Susquehanna Nuclear Power Plant Continues Focus on Safety and Efficiency

Tim Rausch, Senior Vice President and Chief Nuclear Officer of Talen Energy

The Susquehanna Nuclear Power Plant located in Salem Township is on track to generate more power in 2017 than in any other year in its 35-year history, according to Tim Rausch, Senior Vice President and Chief Nuclear Officer of Talen Energy. While nuclear plants across the country have been shutting down in recent years due to low energy pricing, the Susquehanna station has been improving operational efficiencies to remain competitive. Rausch’s comments were made to local elected officials and representatives of the business community at a recent meeting.

In late September, Energy Secretary Rick Perry directed the Federal Energy Regulatory Commission (FERC) to “issue a final rule requiring its organized markets to develop and implement market rules that accurately price generation resources necessary to maintain the reliability and resiliency of our nation’s power system.” The construction of natural gas power plants combined with federal subsidies for the development of wind and solar power generation has resulted in lower energy prices that threaten the viability of traditional fossil fuel and nuclear power plants. Shuttering these plants could put the nation’s base power supply at risk. Mr. Rausch noted that Talen Energy is interested in a level playing field to ensure fair competition. He does not expect to see any changes in the immediate future.

When Talen Energy became a privately-held corporation in December of 2016, Rausch noted that Team Susquehanna remained committed to the safety and health of the community. In addition to dozens of emergency preparedness drills conducted in 2017, the annual refueling was completed last on time and on budget with no injuries .

Leadership Central Penn Goes Back to School

November took the Leadership Central Penn class to the Central Columbia School District’s office for an education round table with superintendents Harry Mathias (Central Columbia), Dr. Donald Wheeler (Bloomsburg), Cynthia Jenkins (Millville) and Director of Curriculum for Berwick, Bob Croop, Jr. The educational leaders had four questions on the agenda, but it became apparently quickly that the LCP class was going the hijack the morning as it continuously challenged the panel on topics ranging from educational innovations, “new’ math, technology in the classroom, property taxes, family school life balance, and the ever changing challenges of teaching the next generation. The panel held its own, and the passion they use every day to meet these challenges and more as they educate our young people was evident.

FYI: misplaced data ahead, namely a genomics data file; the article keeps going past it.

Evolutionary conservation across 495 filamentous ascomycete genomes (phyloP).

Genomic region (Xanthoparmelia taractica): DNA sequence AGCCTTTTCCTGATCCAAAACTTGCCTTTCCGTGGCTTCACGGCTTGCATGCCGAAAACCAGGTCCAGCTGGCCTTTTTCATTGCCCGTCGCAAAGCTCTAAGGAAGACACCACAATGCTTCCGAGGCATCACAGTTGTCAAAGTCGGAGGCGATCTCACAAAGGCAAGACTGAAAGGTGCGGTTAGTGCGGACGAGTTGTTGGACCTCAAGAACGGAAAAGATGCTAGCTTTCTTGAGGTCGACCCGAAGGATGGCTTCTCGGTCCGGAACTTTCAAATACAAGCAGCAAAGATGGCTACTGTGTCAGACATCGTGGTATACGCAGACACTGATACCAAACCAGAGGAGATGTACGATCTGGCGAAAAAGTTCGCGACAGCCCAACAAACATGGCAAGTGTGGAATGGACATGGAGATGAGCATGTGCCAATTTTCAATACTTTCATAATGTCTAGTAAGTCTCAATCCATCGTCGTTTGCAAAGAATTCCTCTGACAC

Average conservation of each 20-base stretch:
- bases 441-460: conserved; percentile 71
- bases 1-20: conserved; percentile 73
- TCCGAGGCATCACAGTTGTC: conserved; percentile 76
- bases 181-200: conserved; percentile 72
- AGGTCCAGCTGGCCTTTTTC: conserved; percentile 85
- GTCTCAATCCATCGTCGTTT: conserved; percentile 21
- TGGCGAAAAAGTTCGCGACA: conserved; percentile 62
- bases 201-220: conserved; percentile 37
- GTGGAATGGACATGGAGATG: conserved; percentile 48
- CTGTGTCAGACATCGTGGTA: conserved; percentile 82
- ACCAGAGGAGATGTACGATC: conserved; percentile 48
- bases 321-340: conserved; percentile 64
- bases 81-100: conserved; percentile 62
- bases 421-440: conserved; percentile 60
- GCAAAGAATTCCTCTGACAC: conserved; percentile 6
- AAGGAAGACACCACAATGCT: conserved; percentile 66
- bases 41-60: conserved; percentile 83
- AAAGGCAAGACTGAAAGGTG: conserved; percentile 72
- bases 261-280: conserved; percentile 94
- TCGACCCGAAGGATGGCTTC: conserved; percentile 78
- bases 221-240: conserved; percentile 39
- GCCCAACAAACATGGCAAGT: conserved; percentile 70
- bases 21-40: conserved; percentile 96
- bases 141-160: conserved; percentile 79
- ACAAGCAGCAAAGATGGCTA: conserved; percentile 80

The class was treated to lunch with a wonderful menu of fresh baked yeast rolls, hot soup and perfectly dressed salad prepared by students from Columbia Montour Area Vocational Technical School.  Lunch was delivered and executed under the guidance of Joseph Edmondson, director of food preparation education at CMVT.

After lunch the class welcomed two more guests, Dr. Kim Bolig of Bloomsburg University’s STEM Education Center, and Diana Verbeck, executive director of the Danville Child Development Center.  The class saw Powerpoints about the wonderful empowering education being done for young girls and boys, through STEEM Magnet programs at BU.  STEM jobs are in great demand and growing in our economy, and this program is meeting the challenges of engaging and exciting young people about the possibilities in these future careers.